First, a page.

Washington, D.C. – June 28, 2017 – Today, Commerce Secretary Wilbur Ross announced the 2017 Regional Fishery Management Council (RFMC) appointments and has shown that recreational fishing and boating are important to the Trump Administration. The appointments of Steve Heins of New York to the Mid-Atlantic Fishery Management Council; Chester Brewer of Florida to the South Atlantic Fishery Management Council; and Phil Dyskow of Florida, Dr. Bob Shipp of Alabama, and Dr. Greg Stunz of Texas to the Gulf of Mexico Fishery Management Council are a solid affirmation that the Administration is taking federal fisheries management and conservation in the right direction.
“Today’s appointments to the Regional Fishery Management Councils are exactly what the recreational fishing and boating community needed from the Trump Administration,” said Jeff Angers, president of the Center for Sportfishing Policy. “America’s 11 million saltwater recreational anglers have been an afterthought for too long, but thanks to the leadership of President Trump and Commerce Secretary Ross, the tide is changing. It is clear the Administration is committed to making sure America’s public resources remain public and that healthy natural resources are available for future generations.”
“The recreational fishing community along the Gulf Coast has found itself at a severe disadvantage in recent years due to an unbalanced Gulf Council,” said Patrick Murray, president of Coastal Conservation Association. “The Administration heard our calls for action and they have delivered. We look forward to the progress to come and better access to healthy marine resources for America’s recreational anglers.”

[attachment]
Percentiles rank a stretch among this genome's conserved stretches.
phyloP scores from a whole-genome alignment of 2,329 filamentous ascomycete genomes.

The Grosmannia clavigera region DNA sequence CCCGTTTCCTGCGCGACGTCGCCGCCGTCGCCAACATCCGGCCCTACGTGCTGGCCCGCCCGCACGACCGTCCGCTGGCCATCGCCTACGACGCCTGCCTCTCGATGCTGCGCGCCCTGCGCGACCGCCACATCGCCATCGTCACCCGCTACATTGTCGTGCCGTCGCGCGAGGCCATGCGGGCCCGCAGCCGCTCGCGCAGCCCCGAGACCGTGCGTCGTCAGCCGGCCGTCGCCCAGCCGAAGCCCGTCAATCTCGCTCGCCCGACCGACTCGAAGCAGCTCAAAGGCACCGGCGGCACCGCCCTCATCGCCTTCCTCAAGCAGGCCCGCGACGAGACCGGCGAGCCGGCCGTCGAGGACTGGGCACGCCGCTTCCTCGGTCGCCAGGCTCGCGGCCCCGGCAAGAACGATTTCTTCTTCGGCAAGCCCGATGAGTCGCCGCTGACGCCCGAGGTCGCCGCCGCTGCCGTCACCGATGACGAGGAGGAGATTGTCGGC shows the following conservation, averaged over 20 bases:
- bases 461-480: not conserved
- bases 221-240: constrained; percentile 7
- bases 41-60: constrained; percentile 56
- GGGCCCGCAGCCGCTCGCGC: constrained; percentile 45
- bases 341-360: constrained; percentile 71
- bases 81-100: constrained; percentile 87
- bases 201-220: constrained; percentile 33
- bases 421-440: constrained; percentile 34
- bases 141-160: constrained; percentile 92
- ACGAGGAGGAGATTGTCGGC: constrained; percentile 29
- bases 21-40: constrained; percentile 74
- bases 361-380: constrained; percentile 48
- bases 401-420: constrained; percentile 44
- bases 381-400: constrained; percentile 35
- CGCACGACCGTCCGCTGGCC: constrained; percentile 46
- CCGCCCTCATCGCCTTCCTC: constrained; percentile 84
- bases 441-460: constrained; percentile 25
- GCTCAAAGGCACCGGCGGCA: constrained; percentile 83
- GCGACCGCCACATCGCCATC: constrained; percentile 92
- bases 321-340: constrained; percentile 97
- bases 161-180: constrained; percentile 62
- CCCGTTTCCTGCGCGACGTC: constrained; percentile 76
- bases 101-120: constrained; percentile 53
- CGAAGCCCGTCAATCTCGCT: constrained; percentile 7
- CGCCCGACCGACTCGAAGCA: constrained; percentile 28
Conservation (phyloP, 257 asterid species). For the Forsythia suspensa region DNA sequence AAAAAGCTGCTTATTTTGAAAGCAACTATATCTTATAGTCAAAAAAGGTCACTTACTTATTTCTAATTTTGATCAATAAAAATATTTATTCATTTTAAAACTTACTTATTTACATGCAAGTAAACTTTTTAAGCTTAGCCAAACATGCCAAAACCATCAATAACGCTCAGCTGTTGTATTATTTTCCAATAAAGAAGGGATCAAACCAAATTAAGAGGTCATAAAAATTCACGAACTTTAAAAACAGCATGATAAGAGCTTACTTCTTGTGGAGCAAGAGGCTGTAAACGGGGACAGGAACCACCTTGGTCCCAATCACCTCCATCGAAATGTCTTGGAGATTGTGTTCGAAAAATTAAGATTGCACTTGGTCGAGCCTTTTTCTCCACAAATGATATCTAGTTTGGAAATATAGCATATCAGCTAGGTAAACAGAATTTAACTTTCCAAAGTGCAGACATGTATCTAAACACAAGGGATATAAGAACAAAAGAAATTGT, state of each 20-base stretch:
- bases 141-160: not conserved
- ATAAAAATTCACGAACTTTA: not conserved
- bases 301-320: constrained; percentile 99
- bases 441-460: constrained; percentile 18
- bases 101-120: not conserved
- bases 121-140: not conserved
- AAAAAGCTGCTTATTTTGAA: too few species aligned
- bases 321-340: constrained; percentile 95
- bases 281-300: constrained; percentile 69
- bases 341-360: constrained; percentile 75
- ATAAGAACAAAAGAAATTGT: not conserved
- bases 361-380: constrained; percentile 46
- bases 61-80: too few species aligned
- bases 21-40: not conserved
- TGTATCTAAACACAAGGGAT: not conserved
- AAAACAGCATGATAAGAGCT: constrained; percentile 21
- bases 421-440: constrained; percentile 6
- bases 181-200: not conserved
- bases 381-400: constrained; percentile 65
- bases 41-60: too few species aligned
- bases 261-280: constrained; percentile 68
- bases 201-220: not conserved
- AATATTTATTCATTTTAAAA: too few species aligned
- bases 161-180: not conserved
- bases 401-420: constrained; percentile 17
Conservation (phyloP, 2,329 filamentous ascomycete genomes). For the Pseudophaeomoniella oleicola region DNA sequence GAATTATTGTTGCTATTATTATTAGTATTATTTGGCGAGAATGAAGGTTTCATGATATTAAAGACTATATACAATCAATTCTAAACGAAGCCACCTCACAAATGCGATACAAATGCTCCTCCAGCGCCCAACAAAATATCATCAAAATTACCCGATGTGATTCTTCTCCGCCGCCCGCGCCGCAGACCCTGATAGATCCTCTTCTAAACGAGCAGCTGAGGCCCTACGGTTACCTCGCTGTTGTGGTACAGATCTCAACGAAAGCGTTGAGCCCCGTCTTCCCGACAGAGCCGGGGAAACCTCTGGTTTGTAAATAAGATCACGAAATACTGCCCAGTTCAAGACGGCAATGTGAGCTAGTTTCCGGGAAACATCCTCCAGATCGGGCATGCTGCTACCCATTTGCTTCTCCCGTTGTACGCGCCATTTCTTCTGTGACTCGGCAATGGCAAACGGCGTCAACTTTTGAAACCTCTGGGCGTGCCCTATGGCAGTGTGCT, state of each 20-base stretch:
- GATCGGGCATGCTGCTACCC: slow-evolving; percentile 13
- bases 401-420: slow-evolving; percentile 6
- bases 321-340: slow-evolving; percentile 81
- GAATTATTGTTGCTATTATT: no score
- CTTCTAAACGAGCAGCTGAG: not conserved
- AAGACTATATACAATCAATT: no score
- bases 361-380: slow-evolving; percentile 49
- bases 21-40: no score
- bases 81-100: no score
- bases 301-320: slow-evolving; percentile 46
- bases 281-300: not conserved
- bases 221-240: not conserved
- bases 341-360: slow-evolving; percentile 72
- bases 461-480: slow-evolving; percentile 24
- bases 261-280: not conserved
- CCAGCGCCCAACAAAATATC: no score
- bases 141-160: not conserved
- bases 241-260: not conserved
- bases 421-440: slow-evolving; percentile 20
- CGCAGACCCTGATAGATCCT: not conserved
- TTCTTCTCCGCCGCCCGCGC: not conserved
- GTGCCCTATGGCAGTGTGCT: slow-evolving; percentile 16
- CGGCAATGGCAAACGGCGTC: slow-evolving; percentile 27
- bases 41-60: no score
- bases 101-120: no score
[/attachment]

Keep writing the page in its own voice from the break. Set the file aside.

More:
“The Trump Administration understands the need for balance in our fishery management system because they care about jobs,” said Mike Nussman, president of the American Sportfishing Association. “Saltwater recreational fishing in the South Atlantic and Gulf of Mexico is the backbone of our industry and supports almost twice as many jobs there as the commercial industry. Creating more balanced Councils in these regions in particular was absolutely the right thing to do.”
“Today’s appointments demonstrate that Secretary Ross understands that recreational boating and fishing are critical components of the U.S. economy,” said Nicole Vasilaros, vice president of federal and legal affairs for the National Marine Manufacturers Association. “We look forward to our continued work with the Secretary and Administration to advance our shared priorities.”
“The Trump Administration continues to demonstrate they only want the best and brightest,” said Jim Donofrio, president of the Recreational Fishing Alliance.
Heins is a life-long angler who has worked fairly and skillfully with both sectors of New York’s fisheries. After 29 years of service, he recently retired from the New York Department of Environmental Conservation. Heins has a proven track record of working with the New York fishing community to build consensus and achieve management and policy decisions that are in the best interest of fisheries resources and the people who depend on them.
Brewer is well qualified for this position with more than 35 years of experience with recreational fisheries issues. As a current member of the South Atlantic Fishery Management Council (SAFMC) and Chairman of the Advisory Panel Selection Committee, he has broad knowledge regarding the fisheries in the Southeast region and brings with him valuable experiences from the recreational fishing sector. In addition to his work on the SAFMC, he currently serves as Chairman Emeritus for the Florida state chapter of the Coastal Conservation Association, a board member of the West Palm Beach Fishing Club and a member of the board of the Palm Beach County Fishing Foundation. Previously, he served 10 years as Recreational Advisor to the International Commission for the Conservation of Atlantic Tuna – U.S. Section.
Given his diverse knowledge of marine fisheries issues and proven business leadership, Dyskow will be a balanced, educated, and effective Council member. Now retired following a successful career with the Yamaha Marine Group, culminating in his 13 year tenure as President, Dyskow has now devoted much of his free time toward fisheries conservation and management efforts. He has served on the Marine Fisheries Advisory Committee and on the National Boating Safety Advisory Council.